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Emerald citadel - a coffee table book on the rainforests of the Western Ghats

June 22 is World Rainforest Day (worldrainforest.org). On this occasion, we recall our publication "Emerald citadel - a coffee table book on the rainforests of the Western Ghats". Here is an extract from the book.

Rain forests are formations with lush green and evergreen canopy irrespective of the season. Wet evergreen forests develop in tropical regions that are extremely wet and humid. Evapotranspiration from these forests is much higher than that is known from any other surface. This cools the atmosphere and condensation of water vapour follows. This ensures regular local summer showers. As a result, most streams and rivers originating from the rain forests tend to be perennial. In fact, scarcity of water is rarely felt in a rainforest.

Evergreen forests occur where annual rainfall is more than 2000 mm, temperature between 15°-30°C and humidity range is between 70 and 100%. In Kerala, wet evergreen forests are seen between 600 m and 1100 m above sea level. However, When conditions are favourable evergreen forests are formed up to an elevation of 2000 m in altitude.

Tropical evergreen forests are characterized by at least three tiers, the highest often attaining a height of 40-45m. As it has various layers and diverse life forms, there is very little soil erosion and nutrient loss. Trees usually have a heavy epiphytic load of orchids, aroids, mosses, and ferns. Formation of buttress roots and fluting of boles are common.

As the species composition of the same type of forests varies from one site to another, let us look at the most probable combination.

The upper storey has tall trees such as Artocarpus heterophyllus, Bischofia javanica, Calophyllum elatum, Canarium strictum, Cullenia exarillata, Drypetes elata, Dysoxylum malabaricum, Elaeocarpus tuberculatus, Holigarna arnottiana, H. grahamii, Mesua ferrea, Palaquium ellipticum, Persea macrantha; Poeciloneuron indicum, Polyalthia coffeoides and Vateria macrocarpa.

The second or middle storey have medium sized trees attain a height of 15 to 30 m such as Aglaia elaeagnoidea, Actinodaphne hookeri, Baccaurea courtallensis, Cinnamomum malabathrum, Democarpus longan, Elaeocarpus serratus, Garcinia morella, Gomphandra polymorpha, Litsea wightiana, Meliosma pinnata, Myristica dactyloides and Oreocnide integrifolia.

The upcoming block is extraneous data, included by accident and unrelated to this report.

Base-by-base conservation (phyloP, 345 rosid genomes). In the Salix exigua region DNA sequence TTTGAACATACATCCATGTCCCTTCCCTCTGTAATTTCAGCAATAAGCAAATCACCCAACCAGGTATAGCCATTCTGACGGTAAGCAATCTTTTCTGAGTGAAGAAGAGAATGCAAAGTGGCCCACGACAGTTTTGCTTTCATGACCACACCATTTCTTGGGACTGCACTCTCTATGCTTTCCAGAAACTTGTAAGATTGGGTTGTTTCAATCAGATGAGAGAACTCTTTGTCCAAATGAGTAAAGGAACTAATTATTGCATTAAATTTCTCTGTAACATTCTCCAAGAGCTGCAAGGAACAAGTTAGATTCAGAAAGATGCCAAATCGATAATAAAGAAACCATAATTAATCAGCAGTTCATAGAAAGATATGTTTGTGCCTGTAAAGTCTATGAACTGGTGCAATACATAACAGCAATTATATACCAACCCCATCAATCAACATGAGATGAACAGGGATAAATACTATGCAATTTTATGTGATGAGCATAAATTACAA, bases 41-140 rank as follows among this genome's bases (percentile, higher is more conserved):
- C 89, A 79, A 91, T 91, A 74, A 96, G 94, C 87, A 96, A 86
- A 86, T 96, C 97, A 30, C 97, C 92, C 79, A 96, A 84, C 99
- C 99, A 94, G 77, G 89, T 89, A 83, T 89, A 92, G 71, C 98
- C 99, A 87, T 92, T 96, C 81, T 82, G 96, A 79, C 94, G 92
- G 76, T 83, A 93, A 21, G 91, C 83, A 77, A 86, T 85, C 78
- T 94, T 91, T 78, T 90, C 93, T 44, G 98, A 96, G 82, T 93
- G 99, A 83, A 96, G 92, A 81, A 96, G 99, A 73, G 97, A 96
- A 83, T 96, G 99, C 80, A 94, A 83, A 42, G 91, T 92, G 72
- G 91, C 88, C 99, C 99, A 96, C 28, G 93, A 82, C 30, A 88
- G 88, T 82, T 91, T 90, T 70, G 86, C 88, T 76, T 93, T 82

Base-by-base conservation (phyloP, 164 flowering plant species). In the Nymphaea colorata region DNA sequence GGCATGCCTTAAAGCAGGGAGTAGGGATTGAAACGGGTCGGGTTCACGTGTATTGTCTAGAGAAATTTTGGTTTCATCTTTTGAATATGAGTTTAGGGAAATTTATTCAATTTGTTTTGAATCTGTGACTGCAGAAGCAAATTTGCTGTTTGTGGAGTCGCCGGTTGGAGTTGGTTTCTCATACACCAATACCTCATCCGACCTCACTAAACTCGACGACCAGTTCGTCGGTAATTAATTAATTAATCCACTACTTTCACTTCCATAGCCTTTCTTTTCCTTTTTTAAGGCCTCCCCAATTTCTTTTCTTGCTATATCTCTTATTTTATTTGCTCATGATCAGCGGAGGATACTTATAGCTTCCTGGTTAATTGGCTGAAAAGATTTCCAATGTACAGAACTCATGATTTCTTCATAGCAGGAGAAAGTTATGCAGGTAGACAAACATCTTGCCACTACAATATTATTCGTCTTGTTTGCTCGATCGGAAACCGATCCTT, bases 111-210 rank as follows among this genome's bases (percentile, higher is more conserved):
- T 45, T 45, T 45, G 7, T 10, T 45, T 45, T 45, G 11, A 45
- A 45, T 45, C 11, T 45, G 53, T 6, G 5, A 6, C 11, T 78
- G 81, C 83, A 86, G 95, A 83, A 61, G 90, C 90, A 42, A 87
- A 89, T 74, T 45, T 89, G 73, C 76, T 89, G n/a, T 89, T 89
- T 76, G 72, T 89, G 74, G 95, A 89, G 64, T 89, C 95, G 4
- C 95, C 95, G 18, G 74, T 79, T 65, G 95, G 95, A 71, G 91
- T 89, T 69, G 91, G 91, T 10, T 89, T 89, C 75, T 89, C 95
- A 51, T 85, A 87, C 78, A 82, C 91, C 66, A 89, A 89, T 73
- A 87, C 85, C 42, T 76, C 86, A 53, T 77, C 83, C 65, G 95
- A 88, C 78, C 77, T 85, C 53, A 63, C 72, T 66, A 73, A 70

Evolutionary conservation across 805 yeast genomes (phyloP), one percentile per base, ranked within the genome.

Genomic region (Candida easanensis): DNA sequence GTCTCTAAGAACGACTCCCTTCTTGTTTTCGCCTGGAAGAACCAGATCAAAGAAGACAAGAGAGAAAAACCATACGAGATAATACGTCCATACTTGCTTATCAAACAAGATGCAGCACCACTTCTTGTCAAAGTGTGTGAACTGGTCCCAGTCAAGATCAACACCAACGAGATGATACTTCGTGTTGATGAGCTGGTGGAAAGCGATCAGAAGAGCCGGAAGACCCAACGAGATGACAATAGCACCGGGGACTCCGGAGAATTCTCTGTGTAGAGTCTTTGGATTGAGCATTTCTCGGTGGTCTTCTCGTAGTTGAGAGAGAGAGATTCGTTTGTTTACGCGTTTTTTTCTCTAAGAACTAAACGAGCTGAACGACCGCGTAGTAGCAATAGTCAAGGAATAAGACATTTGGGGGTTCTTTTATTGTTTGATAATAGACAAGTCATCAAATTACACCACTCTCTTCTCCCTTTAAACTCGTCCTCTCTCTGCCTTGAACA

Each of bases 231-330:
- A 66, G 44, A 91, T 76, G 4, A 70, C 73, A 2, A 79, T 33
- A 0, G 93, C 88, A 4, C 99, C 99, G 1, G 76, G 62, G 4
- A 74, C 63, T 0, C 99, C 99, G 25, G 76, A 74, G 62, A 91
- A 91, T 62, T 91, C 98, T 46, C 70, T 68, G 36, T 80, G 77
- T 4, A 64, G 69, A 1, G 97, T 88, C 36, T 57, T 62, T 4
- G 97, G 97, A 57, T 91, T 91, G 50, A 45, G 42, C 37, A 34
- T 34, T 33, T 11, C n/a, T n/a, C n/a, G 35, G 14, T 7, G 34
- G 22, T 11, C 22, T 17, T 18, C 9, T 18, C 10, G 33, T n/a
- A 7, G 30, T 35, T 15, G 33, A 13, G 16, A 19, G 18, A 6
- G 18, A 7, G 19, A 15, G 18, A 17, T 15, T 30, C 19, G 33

The third storey which is below 15 m in height consists of small trees such as Agrostistachys meeboldii, Euonymus angulatus, Jambosa munroji, J. laeta, Memecylon sisparense, Turpinia malabarica, Xanthophyllum flavescens and also profuse growth of shrubs like Dendrocnide sinuata, Lasianthus sp., Moghania sp., Psychotria sp., Sarcococca brevifolia, Solanum surattense, Strobilanthes sp., Thottia siliquosa and many others.

Monocot species are only a few having a very localised presence. Important among them are Arenga wightii, Calamus gamblei, C. thwaitesii, Pandanus furcatus, Pinanga dicksonii, Ochlandra travancorica, O. rheedii, Oxytenanthera sp.

Ground flora of the evergreen forests vary widely according to altitude and is composed of herbs such as Elettaria cardamomum, Amorphophallus sp., Heckeria sp., some ferns. Climbers like Pothos scandens, Piper (many species), Caesalpinia bonduc, Smilax sp. etc. are common.

Wet evergreen forests are a rich abode of medicinal plants (about 180 species) and many wild relatives of cultivated plants. About 25% of the forests of Kerala belong to this category. Forests of Silent Valley national park and Periyar tiger reserve represent some of Kerala's richest blocks of rain forests.


Published on: June 22, 2021

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